Business is picking up for Rwanda’s banks following 2013’s slowdown. But competition is becoming more intense as foreign banks increasingly look to enter the fast-growing east African country. 

Rwanda’s banks had a tough time in 2013. Growth in the east African economy, which had averaged about 8% since 2000, slowed to 4.6%, its lowest rate in a decade, according to the International Monetary Fund.

The weakness was caused by donors, who finance about 40% of the Rwandan budget, suspending aid in response to allegations that the government was backing rebels in the neighbouring Democratic Republic of Congo. The fall in foreign exchange inflows was severe enough that the Rwandan franc lost 9% of its value versus the dollar last year, while the decrease in government spending was felt widely.

“The government is a consumer,” says Ephraim Turahirwa, chief executive of Banque Populaire du Rwanda (BPR), the second biggest local bank. “Whenever the government reduces investment and expenditure, it’s felt all over the country.”

The banking sector was not immune. Non-performing loans (NPLs) rose from 6% at the end of 2012 to 7.2% in September 2013 as companies struggled due to a lack of business from government. Net profits fell 17% in 2013 and the average return on equity dipped to 7.3% from 10.4% a year earlier.

Return to growth

But bankers say the market has since improved thanks to the resumption of aid. The government says gross domestic product is on track to rise at least 6% this year and NPLs had dropped to just over 5% by the end of March. “The situation has been addressed,” says Sanjeev Anand, head of I&M Bank Rwanda, the third largest lender in the country. “The donor flows are back. I see no reason at all for the economy not to recover.”

Amid the renewed buoyancy, many banks are targeting the corporate sector. Although it is highly competitive, bankers say there are plenty of opportunities to lend. Construction is one of the country’s most promising industries. Kigali, the capital, is full of cranes erecting high-rise offices, conference centres and hotels. Telecommunication, tourism and mining projects are attracting plenty of investment, too.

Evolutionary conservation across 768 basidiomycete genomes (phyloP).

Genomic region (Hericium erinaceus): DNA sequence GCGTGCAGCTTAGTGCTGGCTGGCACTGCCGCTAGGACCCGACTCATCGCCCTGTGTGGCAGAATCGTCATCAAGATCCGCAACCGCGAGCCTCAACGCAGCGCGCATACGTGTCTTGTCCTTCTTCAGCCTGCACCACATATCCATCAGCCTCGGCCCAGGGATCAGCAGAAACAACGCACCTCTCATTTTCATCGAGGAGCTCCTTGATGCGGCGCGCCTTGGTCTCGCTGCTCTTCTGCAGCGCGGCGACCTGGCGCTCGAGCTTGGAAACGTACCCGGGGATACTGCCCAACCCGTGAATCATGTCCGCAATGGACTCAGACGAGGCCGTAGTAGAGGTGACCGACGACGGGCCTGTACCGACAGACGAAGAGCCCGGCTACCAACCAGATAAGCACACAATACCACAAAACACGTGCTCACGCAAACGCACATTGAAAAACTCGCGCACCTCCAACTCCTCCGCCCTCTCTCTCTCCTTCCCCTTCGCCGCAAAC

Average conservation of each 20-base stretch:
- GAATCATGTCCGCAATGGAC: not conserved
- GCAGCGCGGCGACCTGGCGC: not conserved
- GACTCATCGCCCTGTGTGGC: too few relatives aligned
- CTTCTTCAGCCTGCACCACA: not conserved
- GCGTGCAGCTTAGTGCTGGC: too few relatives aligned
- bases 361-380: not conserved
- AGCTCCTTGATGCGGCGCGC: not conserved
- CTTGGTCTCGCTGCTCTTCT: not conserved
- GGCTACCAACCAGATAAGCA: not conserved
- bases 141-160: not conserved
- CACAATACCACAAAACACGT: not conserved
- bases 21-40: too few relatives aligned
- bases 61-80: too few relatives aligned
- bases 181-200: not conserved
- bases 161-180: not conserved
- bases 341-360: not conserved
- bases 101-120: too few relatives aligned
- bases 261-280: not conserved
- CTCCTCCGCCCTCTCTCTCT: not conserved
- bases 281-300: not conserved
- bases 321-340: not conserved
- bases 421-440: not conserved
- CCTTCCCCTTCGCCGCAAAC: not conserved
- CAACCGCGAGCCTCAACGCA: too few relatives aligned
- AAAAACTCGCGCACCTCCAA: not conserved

“There are opportunities in all the sectors right now,” says Gilles Guerard, managing director of Ecobank Rwanda, a subsidiary of the Togo-based pan-African lender. “They’re all benefiting from the growth.”

Financial Soundness Indicators for Rwanda’s Banks

Retail focus

A few banks are focusing more on the retail market, some with the aim of tapping Rwanda's considerable unbanked population. Rather than expanding their branch networks into rural areas to do this, they are using agency banking – whereby they distribute their products via individual roaming agents or outlets such as petrol stations – and mobile banking.

Bank of Kigali, the biggest bank in Rwanda by assets, and I&M recently started offering mVisa, a mobile money service that can be used across different mobile networks and regardless of whether the senders or receivers have bank accounts. “Our big focus is banking the unbanked,” says Mr Anand. “Unlike some other banks, which try to do that by expanding their branch network, our approach is to penetrate the segment electronically. We’re trying to diversify from traditional corporate banking into non-traditional areas that are less competitive.”

As in nearby Kenya, which is home of the mobile phone-based payment service M-Pesa, mobile operators introduced mobile money transfer services to Rwanda. But they had to team up with banks to offer more sophisticated financial products. “The telcos took the lead,” says Mr Guerard. “Now, we’re in partnership with them. They can’t move forward without us.”

Out of the original money transfer platform, Ecobank has developed several ways for its corporate and small business customers to transact through mobile phones. “Corporates are paying salaries via mobile money,” says Mr Guerard. “Shop owners and taxi drivers are taking payments this way.”

Mr Guerard says one of the benefits of mobile banking is that it brings more money into the formal financial system, enabling policy-makers to control levels of liquidity and inflation more easily. “You reduce the amount of cash in circulation,” he says.

John Rwangombwa, Rwanda's central bank governor, adds that mobile banking has helped reduce financial exclusion. The country’s last official survey showed that the number of adult Rwandans with access to formal financial services – including in the microfinance sector – increased from 21% in 2008 to 42% in 2012.

He expects that figure to reach 60% by 2016 because mobile financial services are “growing at a terrific rate”. He says: “There’s been a lot of innovation. People now understand the benefits of working with financial institutions a lot better.”